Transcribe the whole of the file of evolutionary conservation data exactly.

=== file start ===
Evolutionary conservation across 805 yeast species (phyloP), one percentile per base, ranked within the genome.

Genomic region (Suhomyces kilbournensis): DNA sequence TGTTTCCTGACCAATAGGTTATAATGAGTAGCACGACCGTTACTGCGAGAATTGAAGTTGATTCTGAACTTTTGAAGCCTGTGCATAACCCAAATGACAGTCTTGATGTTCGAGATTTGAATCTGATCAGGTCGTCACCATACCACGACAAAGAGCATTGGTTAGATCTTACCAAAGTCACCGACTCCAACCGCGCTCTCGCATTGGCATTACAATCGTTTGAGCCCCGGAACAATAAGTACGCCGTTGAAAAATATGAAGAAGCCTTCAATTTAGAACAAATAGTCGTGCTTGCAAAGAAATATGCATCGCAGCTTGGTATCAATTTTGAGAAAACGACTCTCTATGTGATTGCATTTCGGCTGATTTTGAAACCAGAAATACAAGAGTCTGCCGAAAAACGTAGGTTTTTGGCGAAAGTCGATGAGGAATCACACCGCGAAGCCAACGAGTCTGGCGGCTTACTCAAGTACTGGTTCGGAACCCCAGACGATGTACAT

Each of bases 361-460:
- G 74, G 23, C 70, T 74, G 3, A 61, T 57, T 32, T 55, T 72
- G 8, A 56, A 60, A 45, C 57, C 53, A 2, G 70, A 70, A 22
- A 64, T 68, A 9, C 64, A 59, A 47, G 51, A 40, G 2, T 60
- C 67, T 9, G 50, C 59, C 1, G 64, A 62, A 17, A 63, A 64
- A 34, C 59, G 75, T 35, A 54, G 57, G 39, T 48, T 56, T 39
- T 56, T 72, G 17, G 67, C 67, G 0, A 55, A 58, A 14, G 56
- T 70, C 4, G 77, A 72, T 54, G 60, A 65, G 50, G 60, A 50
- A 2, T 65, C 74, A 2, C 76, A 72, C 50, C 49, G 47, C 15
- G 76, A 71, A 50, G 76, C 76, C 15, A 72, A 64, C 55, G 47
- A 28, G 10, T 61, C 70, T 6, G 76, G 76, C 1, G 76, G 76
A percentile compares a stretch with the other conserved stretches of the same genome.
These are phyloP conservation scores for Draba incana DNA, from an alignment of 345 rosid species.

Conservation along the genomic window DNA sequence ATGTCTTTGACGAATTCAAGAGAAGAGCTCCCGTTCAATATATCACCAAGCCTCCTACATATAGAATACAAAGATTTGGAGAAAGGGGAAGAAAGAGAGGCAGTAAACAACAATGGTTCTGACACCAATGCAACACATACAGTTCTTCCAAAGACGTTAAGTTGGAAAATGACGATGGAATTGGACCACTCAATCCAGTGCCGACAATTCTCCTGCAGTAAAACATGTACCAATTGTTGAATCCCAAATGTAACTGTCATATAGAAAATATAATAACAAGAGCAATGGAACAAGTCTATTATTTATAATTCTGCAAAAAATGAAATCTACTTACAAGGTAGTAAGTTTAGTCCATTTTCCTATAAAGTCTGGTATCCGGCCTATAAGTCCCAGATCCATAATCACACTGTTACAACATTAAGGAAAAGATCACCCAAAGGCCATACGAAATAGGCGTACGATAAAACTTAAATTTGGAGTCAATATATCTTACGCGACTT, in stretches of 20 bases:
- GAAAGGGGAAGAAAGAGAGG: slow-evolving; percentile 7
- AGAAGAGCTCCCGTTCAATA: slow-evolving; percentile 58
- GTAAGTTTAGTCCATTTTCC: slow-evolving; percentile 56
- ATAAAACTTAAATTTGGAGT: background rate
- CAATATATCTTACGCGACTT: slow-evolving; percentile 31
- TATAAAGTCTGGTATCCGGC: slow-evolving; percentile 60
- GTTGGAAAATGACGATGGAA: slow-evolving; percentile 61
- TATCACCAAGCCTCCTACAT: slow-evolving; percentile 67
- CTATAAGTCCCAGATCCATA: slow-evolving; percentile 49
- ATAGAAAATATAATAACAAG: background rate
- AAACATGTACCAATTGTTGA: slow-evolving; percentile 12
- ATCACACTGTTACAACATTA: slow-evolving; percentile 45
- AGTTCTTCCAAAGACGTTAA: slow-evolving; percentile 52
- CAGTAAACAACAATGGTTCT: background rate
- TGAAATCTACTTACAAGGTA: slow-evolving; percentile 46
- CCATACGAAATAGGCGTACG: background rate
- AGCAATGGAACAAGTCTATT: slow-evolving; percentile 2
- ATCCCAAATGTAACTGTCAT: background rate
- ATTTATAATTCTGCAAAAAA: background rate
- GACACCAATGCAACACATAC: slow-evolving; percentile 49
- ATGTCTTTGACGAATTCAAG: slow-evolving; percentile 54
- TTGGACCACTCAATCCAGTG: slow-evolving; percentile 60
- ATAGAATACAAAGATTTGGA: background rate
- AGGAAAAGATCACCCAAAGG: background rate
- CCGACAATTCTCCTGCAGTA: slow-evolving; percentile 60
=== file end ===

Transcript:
Evolutionary conservation across 805 yeast species (phyloP), one percentile per base, ranked within the genome.

Genomic region (Suhomyces kilbournensis): DNA sequence TGTTTCCTGACCAATAGGTTATAATGAGTAGCACGACCGTTACTGCGAGAATTGAAGTTGATTCTGAACTTTTGAAGCCTGTGCATAACCCAAATGACAGTCTTGATGTTCGAGATTTGAATCTGATCAGGTCGTCACCATACCACGACAAAGAGCATTGGTTAGATCTTACCAAAGTCACCGACTCCAACCGCGCTCTCGCATTGGCATTACAATCGTTTGAGCCCCGGAACAATAAGTACGCCGTTGAAAAATATGAAGAAGCCTTCAATTTAGAACAAATAGTCGTGCTTGCAAAGAAATATGCATCGCAGCTTGGTATCAATTTTGAGAAAACGACTCTCTATGTGATTGCATTTCGGCTGATTTTGAAACCAGAAATACAAGAGTCTGCCGAAAAACGTAGGTTTTTGGCGAAAGTCGATGAGGAATCACACCGCGAAGCCAACGAGTCTGGCGGCTTACTCAAGTACTGGTTCGGAACCCCAGACGATGTACAT

Each of bases 361-460:
- G 74, G 23, C 70, T 74, G 3, A 61, T 57, T 32, T 55, T 72
- G 8, A 56, A 60, A 45, C 57, C 53, A 2, G 70, A 70, A 22
- A 64, T 68, A 9, C 64, A 59, A 47, G 51, A 40, G 2, T 60
- C 67, T 9, G 50, C 59, C 1, G 64, A 62, A 17, A 63, A 64
- A 34, C 59, G 75, T 35, A 54, G 57, G 39, T 48, T 56, T 39
- T 56, T 72, G 17, G 67, C 67, G 0, A 55, A 58, A 14, G 56
- T 70, C 4, G 77, A 72, T 54, G 60, A 65, G 50, G 60, A 50
- A 2, T 65, C 74, A 2, C 76, A 72, C 50, C 49, G 47, C 15
- G 76, A 71, A 50, G 76, C 76, C 15, A 72, A 64, C 55, G 47
- A 28, G 10, T 61, C 70, T 6, G 76, G 76, C 1, G 76, G 76
A percentile compares a stretch with the other conserved stretches of the same genome.
These are phyloP conservation scores for Draba incana DNA, from an alignment of 345 rosid species.

Conservation along the genomic window DNA sequence ATGTCTTTGACGAATTCAAGAGAAGAGCTCCCGTTCAATATATCACCAAGCCTCCTACATATAGAATACAAAGATTTGGAGAAAGGGGAAGAAAGAGAGGCAGTAAACAACAATGGTTCTGACACCAATGCAACACATACAGTTCTTCCAAAGACGTTAAGTTGGAAAATGACGATGGAATTGGACCACTCAATCCAGTGCCGACAATTCTCCTGCAGTAAAACATGTACCAATTGTTGAATCCCAAATGTAACTGTCATATAGAAAATATAATAACAAGAGCAATGGAACAAGTCTATTATTTATAATTCTGCAAAAAATGAAATCTACTTACAAGGTAGTAAGTTTAGTCCATTTTCCTATAAAGTCTGGTATCCGGCCTATAAGTCCCAGATCCATAATCACACTGTTACAACATTAAGGAAAAGATCACCCAAAGGCCATACGAAATAGGCGTACGATAAAACTTAAATTTGGAGTCAATATATCTTACGCGACTT, in stretches of 20 bases:
- GAAAGGGGAAGAAAGAGAGG: slow-evolving; percentile 7
- AGAAGAGCTCCCGTTCAATA: slow-evolving; percentile 58
- GTAAGTTTAGTCCATTTTCC: slow-evolving; percentile 56
- ATAAAACTTAAATTTGGAGT: background rate
- CAATATATCTTACGCGACTT: slow-evolving; percentile 31
- TATAAAGTCTGGTATCCGGC: slow-evolving; percentile 60
- GTTGGAAAATGACGATGGAA: slow-evolving; percentile 61
- TATCACCAAGCCTCCTACAT: slow-evolving; percentile 67
- CTATAAGTCCCAGATCCATA: slow-evolving; percentile 49
- ATAGAAAATATAATAACAAG: background rate
- AAACATGTACCAATTGTTGA: slow-evolving; percentile 12
- ATCACACTGTTACAACATTA: slow-evolving; percentile 45
- AGTTCTTCCAAAGACGTTAA: slow-evolving; percentile 52
- CAGTAAACAACAATGGTTCT: background rate
- TGAAATCTACTTACAAGGTA: slow-evolving; percentile 46
- CCATACGAAATAGGCGTACG: background rate
- AGCAATGGAACAAGTCTATT: slow-evolving; percentile 2
- ATCCCAAATGTAACTGTCAT: background rate
- ATTTATAATTCTGCAAAAAA: background rate
- GACACCAATGCAACACATAC: slow-evolving; percentile 49
- ATGTCTTTGACGAATTCAAG: slow-evolving; percentile 54
- TTGGACCACTCAATCCAGTG: slow-evolving; percentile 60
- ATAGAATACAAAGATTTGGA: background rate
- AGGAAAAGATCACCCAAAGG: background rate
- CCGACAATTCTCCTGCAGTA: slow-evolving; percentile 60